On July 31, 1777, the Marquis de Lafayette, a 19-year-old French nobleman, was made a major-general in the American Continental Army.
On this date:
In 1556, St. Ignatius of Loyola, founder of the Society of Jesus, died in Rome.
In 1875, the 17th president of the United States, Andrew Johnson, died in Carter County, Tenn., at age 66.
In 1919, Germany's Weimar Constitution was adopted by the republic's National Assembly.
In 1930, the radio character "The Shadow" made his debut as narrator of the "Detective Story Hour" on CBS Radio.
In 1933, the radio series "Jack Armstrong, the All-American Boy," made its debut on CBS radio station WBBM in Chicago.
In 1942, Oxfam International had its beginnings as the Oxford Committee for Famine Relief was founded in England.
In 1953, Sen. Robert A. Taft of Ohio, known as "Mr. Republican," died in New York at age 63.
In 1971, Apollo 15 crew members David Scott and James Irwin became the first astronauts to use a lunar rover on the surface of the moon.
In 1972, Democratic vice-presidential candidate Thomas Eagleton withdrew from the ticket with George McGovern following disclosures that Eagleton had once undergone psychiatric treatment.
In 1973, Delta Air Lines Flight 723, a DC-9, crashed while trying to land at Boston's Logan International Airport, killing all 89 people on board.
In 1989, a pro-Iranian group in Lebanon released a grisly videotape showing the body of American hostage William R. Higgins, a Marine lieutenant-colonel, dangling from a rope.
In 1991, President George H.W. Bush and Soviet President Mikhail S. Gorbachev signed the Strategic Arms Reduction Treaty in Moscow.
Ten years ago: The Vatican launched a global campaign against gay marriages, warning Catholic politicians that support of same-sex unions was "gravely immoral" and urging non-Catholics to join the offensive. Two of ousted Iraqi leader Saddam Hussein's daughters and their nine children were granted refuge in Jordan.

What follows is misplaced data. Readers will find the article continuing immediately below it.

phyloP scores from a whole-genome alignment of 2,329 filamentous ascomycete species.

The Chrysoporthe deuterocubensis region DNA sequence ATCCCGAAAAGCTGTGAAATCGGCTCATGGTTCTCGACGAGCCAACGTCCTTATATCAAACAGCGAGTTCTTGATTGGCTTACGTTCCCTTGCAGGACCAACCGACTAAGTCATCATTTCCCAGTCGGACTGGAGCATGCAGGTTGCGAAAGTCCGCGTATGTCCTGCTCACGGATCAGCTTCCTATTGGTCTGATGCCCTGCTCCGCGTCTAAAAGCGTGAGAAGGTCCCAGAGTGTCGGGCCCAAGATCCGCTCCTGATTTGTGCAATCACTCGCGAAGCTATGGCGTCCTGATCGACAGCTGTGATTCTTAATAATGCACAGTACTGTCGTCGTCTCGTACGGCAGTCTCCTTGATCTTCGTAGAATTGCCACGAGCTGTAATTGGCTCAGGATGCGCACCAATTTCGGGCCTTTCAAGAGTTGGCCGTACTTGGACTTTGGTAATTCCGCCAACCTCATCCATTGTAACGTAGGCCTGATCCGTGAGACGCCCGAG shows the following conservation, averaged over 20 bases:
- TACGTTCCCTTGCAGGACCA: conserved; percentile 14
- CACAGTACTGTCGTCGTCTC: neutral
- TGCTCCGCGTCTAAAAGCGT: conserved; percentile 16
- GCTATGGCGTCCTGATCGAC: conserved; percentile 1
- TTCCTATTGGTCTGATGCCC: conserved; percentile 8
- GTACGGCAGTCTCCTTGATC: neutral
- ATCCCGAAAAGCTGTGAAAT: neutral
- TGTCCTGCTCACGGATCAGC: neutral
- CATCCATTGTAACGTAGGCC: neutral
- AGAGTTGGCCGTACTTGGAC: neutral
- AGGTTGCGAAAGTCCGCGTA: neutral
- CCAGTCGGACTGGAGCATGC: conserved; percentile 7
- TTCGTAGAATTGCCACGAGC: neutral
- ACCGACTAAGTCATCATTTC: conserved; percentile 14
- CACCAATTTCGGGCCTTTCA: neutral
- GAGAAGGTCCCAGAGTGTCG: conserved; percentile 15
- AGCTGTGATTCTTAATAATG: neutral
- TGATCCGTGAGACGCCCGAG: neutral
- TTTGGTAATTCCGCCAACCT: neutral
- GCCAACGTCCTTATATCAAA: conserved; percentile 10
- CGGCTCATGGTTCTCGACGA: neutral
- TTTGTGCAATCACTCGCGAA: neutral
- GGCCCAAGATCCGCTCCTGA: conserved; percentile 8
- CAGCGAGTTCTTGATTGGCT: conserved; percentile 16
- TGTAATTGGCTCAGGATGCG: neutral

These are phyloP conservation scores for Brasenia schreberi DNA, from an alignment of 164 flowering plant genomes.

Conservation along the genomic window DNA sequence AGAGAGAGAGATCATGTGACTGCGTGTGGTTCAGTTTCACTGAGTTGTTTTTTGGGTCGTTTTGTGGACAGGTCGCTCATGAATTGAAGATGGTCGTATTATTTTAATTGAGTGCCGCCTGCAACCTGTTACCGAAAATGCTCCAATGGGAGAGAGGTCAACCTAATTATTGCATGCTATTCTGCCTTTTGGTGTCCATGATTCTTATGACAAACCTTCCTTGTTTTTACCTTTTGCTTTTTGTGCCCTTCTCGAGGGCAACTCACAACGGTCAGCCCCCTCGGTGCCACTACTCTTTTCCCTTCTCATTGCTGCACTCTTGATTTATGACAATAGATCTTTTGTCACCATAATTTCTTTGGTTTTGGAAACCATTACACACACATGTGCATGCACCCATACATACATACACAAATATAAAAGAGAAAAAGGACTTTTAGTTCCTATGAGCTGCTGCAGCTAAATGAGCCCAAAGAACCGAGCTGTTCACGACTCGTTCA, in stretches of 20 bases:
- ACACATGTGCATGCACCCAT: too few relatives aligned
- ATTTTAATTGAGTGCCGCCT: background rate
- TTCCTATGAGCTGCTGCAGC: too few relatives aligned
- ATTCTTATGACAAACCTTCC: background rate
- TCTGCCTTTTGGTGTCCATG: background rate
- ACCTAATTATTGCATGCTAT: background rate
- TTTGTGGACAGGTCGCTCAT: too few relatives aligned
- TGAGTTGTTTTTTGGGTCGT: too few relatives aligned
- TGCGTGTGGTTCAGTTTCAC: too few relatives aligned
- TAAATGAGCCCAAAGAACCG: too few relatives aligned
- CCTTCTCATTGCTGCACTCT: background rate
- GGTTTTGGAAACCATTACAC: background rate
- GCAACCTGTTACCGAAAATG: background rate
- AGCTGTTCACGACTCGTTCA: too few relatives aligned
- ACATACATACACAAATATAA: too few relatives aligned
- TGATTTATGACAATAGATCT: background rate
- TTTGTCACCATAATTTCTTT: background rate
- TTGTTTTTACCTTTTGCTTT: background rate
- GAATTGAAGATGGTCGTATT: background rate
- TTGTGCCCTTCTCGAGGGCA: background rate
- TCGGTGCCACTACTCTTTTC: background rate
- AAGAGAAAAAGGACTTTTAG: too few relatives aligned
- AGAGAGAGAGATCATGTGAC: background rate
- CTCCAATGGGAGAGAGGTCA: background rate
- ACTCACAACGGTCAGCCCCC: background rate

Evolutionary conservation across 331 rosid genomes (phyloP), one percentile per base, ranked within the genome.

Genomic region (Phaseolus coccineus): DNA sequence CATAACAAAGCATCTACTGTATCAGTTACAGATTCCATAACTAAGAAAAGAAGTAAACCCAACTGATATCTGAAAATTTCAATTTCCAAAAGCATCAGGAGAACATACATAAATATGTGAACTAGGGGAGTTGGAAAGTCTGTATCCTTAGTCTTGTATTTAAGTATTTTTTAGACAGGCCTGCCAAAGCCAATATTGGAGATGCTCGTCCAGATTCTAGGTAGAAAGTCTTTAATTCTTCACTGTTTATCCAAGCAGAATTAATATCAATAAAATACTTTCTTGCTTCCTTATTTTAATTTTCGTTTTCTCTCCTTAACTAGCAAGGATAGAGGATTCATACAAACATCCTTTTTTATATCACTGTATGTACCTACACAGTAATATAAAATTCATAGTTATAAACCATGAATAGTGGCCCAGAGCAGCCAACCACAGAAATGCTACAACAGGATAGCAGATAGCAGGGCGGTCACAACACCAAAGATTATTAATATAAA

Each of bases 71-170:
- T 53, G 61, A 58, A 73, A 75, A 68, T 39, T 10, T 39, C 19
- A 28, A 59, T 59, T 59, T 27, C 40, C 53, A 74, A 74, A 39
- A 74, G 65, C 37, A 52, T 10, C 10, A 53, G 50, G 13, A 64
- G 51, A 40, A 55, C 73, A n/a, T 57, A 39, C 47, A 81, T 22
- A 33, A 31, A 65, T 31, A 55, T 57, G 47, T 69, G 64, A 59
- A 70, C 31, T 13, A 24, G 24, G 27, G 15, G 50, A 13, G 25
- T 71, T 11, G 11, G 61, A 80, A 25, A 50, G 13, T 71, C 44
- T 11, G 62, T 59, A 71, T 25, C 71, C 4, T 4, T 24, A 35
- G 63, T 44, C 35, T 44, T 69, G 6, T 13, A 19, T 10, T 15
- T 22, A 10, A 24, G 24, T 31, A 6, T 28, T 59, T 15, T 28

Five years ago: Three teenagers were shot to death when a gunman opened fire on a group of young people who'd gathered to go swimming in the Menominee River near Niagara, Wis. (The gunman, Scott J. Johnson, was later sentenced to life in prison without parole.) Scientists reported the Phoenix spacecraft had confirmed the presence of frozen water in Martian soil.
One year ago: Three Indian electric grids collapsed in a cascade, cutting power to 620 million people in the world's biggest blackout. Wrapping up an overseas trip, Republican presidential contender Mitt Romney said in Warsaw that Poland's economy was a model of small government and free enterprise that other nations should emulate. At the London games, the team of Gabrielle Douglas, McKayla Maroney, Alexandra Raisman, Kyla Ross and Jordyn Wieber won the first U.S. Olympic team title in women's gymnastics since 1996. Michael Phelps broke the Olympic medals record with his 19th as the United States romped to a dominating win in the 4 x 200-meter freestyle relay. Author, playwright, politician and commentator Gore Vidal, 86, died in Los Angeles.
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